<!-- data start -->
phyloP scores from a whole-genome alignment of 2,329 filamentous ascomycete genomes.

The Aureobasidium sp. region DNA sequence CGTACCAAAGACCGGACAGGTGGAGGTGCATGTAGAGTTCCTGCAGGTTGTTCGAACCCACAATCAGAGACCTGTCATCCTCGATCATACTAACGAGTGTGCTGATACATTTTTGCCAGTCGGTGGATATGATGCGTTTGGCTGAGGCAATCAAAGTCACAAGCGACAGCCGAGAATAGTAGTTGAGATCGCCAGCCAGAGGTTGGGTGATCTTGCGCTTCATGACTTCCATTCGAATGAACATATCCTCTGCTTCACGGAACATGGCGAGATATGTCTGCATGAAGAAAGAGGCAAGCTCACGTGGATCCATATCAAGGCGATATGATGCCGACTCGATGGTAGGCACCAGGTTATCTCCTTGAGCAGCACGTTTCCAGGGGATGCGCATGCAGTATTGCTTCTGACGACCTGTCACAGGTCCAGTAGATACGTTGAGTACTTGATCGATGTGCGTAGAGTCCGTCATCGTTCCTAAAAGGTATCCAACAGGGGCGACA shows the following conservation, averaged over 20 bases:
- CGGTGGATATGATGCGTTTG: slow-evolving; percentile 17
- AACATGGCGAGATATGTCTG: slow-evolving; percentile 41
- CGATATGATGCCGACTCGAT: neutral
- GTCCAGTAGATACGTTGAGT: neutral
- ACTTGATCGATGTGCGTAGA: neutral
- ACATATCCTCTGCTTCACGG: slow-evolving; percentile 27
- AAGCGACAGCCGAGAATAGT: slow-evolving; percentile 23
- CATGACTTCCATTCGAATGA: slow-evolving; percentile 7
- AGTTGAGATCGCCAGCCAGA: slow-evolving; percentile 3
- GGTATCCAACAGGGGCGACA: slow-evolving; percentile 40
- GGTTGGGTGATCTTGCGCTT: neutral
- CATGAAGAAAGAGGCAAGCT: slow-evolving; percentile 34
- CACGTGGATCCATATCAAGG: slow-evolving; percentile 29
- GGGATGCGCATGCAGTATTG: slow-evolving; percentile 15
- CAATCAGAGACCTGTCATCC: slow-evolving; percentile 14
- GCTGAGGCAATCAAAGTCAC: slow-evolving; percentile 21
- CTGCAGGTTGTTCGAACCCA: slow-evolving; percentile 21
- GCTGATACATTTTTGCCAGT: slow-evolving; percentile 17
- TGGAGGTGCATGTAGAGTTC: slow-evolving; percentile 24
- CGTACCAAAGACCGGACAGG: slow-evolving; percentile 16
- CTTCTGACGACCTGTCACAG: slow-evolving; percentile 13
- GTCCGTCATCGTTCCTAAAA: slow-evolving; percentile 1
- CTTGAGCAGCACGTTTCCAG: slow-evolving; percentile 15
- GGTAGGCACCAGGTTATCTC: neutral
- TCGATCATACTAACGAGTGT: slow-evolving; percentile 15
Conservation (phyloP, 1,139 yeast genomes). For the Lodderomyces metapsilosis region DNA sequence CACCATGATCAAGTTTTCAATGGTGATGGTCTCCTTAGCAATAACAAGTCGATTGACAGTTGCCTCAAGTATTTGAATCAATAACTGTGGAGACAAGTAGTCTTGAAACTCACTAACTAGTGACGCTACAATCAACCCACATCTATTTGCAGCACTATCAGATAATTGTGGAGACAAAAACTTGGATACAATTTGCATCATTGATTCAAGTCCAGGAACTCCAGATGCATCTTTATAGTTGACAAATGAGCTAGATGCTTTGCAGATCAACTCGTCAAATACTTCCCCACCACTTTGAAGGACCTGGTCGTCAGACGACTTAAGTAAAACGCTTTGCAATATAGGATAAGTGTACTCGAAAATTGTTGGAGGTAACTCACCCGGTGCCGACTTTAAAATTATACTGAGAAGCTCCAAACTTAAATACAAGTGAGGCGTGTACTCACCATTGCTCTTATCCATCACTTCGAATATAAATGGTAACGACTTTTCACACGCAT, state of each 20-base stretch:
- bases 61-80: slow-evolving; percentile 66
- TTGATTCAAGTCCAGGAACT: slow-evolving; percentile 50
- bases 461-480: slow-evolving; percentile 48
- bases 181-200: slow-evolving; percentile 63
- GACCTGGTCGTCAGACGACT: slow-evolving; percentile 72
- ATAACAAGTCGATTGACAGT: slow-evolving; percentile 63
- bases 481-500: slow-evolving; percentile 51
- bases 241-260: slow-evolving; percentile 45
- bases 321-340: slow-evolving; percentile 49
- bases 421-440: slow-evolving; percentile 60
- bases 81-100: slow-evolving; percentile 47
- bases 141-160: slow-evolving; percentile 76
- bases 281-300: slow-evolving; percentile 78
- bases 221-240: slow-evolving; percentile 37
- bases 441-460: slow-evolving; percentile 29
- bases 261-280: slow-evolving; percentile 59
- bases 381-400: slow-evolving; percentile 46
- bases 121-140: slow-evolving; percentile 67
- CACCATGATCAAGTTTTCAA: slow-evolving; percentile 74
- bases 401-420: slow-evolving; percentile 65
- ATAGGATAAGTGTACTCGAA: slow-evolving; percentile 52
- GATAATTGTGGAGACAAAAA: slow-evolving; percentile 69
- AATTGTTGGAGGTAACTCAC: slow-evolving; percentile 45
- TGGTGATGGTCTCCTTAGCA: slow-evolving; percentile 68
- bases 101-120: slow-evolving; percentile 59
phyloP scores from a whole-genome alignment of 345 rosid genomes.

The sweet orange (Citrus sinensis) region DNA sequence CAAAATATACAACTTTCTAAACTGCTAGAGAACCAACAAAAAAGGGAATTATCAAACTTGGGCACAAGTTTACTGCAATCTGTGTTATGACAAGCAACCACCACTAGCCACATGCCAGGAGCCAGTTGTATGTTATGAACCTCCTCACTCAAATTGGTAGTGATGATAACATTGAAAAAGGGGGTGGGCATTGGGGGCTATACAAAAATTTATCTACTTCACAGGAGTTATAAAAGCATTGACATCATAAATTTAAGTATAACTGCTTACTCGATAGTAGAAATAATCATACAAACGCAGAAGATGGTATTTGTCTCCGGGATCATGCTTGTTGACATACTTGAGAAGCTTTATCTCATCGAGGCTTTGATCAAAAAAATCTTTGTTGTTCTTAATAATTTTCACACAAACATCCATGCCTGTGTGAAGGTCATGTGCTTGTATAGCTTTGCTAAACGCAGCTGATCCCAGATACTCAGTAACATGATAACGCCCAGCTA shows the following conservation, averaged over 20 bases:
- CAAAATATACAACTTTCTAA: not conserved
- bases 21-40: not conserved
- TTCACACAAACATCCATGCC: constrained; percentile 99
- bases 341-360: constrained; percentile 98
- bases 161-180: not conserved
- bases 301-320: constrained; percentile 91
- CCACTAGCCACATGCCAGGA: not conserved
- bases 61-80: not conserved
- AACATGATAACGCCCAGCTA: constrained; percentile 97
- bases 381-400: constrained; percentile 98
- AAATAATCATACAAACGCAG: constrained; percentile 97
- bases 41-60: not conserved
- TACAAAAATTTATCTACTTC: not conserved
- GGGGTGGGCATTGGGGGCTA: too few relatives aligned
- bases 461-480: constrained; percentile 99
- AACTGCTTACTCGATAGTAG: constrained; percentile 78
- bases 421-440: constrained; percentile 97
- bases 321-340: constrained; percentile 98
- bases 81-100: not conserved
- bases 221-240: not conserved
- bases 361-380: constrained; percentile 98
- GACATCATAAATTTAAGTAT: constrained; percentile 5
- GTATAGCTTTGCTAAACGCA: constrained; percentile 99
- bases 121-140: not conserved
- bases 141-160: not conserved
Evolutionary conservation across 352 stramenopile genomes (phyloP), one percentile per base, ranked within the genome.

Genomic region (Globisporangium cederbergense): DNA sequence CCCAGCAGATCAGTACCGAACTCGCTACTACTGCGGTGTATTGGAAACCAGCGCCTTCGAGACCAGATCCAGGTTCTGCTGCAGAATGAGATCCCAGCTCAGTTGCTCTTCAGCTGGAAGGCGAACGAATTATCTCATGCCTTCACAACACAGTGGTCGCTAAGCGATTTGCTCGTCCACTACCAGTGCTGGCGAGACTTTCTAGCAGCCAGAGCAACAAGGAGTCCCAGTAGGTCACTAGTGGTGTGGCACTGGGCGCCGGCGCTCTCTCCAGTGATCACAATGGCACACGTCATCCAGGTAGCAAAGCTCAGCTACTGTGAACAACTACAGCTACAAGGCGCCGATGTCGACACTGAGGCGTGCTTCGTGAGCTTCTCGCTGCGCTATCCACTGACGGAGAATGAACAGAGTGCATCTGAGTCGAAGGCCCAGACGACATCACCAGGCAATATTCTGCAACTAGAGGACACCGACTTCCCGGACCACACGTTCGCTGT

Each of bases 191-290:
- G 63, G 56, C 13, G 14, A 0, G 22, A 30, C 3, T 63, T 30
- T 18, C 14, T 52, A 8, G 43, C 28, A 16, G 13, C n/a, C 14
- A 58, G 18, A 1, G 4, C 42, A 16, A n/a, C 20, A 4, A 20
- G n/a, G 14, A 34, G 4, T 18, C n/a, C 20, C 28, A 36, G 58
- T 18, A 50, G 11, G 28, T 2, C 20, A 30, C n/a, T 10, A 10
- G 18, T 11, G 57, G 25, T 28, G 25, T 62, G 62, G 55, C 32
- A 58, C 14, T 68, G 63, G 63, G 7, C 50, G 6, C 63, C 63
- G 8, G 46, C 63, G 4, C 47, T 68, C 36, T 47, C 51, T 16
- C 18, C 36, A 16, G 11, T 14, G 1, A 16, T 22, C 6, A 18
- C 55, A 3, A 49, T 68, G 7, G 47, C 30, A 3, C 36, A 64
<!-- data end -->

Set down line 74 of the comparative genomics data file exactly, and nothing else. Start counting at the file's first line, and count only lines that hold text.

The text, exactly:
- bases 81-100: not conserved